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HomeOpinionHow Budget 2023 choked three schemes critical to managing food inflation

How Budget 2023 choked three schemes critical to managing food inflation

The reduced allocation may imply that government agencies will not procure and sell any pulse, oilseeds or cotton if their prices fall below MSP during FY24.

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The agriculture sector has not really been the focus of this year’s Union Budget. And much has been written about the cut in allocations to various schemes of the sector. Three schemes for inflation management have seen drastic cuts and only token allocations have been made for them.

This comes at a time when several developed economies are facing high food inflation. In November 2022, the inflation of food-at-home (grocery store or supermarket food purchases) in the US was 12 per cent. Germany’s food inflation in the same month was 21.1 per cent. India has been relatively more successful in tackling consumer food inflation, which stood at 5.7 per cent in December last year.

Also Read: Modi govt has 2 goals to rescue India from another wheat crisis. Export ban should go next

From crores to a lakh

One of the schemes which saw cuts was the Pradhan Mantri Annadata Aay SanraksHan Abhiyan (PM-AASHA). Launched in 2018, it was projected as an important tool to ensure remunerative prices to farmers for crops other than wheat and rice. The Price Deficiency Payment Scheme (PDPS) and pilots of the Private Procurement & Stockist Scheme (PPSS) were to be funded out of this.

Its allocation for FY24 is just Rs 1 lakh, a significant drop from the Rs 1 crore allocated last year. Should we then assume that PDPS as an alternative to physical procurement has been given up?

This year’s budget allocation for the Price Stabilisation Fund (PSF) under the Department of Consumer Affairs (DoCA) is also a token amount of Rs 1 lakh.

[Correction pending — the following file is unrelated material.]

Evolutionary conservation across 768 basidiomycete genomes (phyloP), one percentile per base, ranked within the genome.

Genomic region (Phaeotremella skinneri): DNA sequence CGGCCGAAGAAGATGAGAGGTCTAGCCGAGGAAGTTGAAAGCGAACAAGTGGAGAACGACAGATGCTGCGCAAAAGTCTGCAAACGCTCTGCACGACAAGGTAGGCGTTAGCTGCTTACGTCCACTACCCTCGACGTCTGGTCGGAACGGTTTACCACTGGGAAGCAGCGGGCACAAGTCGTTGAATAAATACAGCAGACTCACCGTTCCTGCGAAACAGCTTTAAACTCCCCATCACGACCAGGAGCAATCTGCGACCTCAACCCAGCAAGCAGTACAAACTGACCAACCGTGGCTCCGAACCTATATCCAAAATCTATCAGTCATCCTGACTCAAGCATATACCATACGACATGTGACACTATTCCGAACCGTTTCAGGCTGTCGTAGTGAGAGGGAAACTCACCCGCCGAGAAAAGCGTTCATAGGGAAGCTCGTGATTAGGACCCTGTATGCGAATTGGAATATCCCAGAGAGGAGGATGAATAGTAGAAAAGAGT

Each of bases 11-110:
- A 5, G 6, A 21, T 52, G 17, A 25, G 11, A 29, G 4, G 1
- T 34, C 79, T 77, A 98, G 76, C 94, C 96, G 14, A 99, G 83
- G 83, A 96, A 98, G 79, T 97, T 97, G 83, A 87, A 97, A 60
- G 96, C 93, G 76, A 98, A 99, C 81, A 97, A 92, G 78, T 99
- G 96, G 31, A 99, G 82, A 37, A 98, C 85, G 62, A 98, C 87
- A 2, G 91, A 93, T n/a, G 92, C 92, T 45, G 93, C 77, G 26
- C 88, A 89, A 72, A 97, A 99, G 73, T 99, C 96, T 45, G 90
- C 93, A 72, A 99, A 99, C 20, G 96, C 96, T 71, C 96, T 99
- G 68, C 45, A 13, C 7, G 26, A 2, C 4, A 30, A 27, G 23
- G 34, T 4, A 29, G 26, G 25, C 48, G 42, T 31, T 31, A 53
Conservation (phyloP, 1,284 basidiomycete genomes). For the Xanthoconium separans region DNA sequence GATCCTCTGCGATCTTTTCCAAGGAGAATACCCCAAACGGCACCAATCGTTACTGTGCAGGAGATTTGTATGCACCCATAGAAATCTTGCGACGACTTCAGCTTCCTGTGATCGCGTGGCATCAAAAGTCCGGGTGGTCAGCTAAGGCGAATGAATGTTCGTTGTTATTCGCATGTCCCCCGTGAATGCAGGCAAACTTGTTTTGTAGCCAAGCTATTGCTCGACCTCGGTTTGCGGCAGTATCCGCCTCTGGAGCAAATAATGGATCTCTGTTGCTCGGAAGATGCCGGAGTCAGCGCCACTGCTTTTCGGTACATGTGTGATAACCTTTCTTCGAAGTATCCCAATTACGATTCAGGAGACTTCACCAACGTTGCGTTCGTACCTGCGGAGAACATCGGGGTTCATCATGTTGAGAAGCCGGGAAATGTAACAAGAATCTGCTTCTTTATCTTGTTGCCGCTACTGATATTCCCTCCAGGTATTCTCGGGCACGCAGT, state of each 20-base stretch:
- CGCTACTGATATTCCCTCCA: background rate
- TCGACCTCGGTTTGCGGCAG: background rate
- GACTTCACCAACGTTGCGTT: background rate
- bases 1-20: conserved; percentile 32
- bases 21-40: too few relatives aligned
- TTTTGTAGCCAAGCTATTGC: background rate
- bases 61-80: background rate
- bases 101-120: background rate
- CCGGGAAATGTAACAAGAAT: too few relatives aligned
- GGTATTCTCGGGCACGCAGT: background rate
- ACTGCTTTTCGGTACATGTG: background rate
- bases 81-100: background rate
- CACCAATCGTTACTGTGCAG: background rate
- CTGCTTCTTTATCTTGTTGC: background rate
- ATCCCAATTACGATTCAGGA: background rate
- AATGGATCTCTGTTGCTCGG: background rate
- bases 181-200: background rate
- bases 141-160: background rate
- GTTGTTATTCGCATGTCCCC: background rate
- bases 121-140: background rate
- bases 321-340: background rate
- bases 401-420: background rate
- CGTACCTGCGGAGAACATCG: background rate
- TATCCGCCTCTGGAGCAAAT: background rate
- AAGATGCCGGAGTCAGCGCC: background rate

Last year’s allocation for the fund was Rs 1,500 crore but it seems that nothing has been spent out of this. It is unclear why the government does not see the need to use PSF to intervene in the market to cool down the prices of certain food items.

PSF was set up in 2015-16 during the Modi government’s first term. The fund allowed a government agency to purchase a food item for which the government foresaw a possibility of high inflation and then sell it at a reasonable rate when the prices rise.

For example, NAFED (National Agricultural Cooperative Marketing Federation of India) purchased Rabi onions from the open market in March-April of 2016-17 and sold them in July-October, when the onion prices in the market rose.

Under PSF, government agencies can even purchase a food item at a price higher than the MSP (Minimum Support Price). And the same can be sold with a reasonable markup or even at a subsidy if the market prices are much higher in the off-season.

Thus, using the PSF, the government can manage a small buffer stock of those commodities for which there is no MSP, for example, milk powder, and commonly used edible oil like refined palm oil.

In the past, some states have used the PDS (Public Distribution System, ration shops) to distribute certain food items, other than wheat and rice, at rates lower than the market. The Union government has directly sold pulses and edible oils through Mother Dairy booths and outlets of government-owned consumer stores.